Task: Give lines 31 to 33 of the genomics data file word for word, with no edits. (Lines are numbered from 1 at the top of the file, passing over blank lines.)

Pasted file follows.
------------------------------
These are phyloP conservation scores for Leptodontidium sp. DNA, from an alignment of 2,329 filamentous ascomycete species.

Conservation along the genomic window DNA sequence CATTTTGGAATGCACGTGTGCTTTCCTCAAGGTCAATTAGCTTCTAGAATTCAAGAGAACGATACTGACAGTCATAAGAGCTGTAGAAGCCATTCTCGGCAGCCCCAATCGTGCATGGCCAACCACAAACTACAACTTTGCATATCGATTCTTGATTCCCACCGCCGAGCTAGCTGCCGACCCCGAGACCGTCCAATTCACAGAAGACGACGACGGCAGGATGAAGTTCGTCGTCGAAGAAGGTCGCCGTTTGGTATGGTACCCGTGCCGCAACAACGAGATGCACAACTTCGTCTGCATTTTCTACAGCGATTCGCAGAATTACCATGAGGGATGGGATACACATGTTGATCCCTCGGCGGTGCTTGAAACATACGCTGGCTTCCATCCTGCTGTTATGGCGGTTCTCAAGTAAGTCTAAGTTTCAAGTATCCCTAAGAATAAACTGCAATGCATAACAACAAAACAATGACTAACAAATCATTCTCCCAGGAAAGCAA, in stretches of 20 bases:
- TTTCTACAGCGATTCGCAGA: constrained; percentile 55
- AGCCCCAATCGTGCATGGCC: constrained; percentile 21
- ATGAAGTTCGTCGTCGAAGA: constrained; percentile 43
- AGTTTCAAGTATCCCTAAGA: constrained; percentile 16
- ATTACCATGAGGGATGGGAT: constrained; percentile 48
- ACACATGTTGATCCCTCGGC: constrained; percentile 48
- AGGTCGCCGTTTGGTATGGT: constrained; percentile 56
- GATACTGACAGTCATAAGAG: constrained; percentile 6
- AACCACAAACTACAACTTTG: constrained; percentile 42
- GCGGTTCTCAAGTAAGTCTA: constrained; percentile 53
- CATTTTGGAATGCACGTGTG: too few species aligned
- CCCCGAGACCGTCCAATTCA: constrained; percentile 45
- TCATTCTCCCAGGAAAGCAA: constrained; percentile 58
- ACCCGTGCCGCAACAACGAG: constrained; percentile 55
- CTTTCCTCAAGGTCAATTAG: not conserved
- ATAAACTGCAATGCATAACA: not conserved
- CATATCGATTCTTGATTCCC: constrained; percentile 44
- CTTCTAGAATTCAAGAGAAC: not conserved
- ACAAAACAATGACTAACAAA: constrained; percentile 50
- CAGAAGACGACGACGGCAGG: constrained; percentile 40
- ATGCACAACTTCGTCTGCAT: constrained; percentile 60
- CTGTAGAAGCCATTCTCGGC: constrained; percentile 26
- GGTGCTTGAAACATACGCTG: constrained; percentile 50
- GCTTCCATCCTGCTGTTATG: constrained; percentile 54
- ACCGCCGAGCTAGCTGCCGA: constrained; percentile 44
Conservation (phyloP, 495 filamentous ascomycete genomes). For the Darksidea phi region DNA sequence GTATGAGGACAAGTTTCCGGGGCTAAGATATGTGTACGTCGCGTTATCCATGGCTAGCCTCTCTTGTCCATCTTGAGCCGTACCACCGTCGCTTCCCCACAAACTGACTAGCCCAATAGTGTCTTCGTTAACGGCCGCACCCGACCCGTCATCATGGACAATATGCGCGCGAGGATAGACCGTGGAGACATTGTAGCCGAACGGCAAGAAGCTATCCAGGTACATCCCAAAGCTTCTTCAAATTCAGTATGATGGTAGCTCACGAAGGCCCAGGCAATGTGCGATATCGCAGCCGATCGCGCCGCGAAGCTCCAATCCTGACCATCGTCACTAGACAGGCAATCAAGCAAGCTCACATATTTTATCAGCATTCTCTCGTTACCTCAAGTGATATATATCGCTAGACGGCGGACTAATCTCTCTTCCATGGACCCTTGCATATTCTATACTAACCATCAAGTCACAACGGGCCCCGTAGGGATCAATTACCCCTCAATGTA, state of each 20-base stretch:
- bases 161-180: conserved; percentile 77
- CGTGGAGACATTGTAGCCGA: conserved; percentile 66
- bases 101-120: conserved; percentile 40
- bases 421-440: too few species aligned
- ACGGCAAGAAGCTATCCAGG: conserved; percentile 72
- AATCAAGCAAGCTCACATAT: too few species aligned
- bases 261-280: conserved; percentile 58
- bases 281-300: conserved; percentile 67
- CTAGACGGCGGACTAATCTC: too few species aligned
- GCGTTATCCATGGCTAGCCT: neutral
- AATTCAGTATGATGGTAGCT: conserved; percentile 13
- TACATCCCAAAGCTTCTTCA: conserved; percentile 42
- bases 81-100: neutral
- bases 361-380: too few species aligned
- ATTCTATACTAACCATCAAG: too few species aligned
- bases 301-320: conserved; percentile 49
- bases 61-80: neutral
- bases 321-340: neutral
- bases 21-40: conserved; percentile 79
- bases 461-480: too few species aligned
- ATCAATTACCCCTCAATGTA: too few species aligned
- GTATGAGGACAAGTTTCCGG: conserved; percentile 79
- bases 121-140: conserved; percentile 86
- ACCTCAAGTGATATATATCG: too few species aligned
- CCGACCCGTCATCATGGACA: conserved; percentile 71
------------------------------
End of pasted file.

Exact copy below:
- bases 101-120: conserved; percentile 40
- bases 421-440: too few species aligned
- ACGGCAAGAAGCTATCCAGG: conserved; percentile 72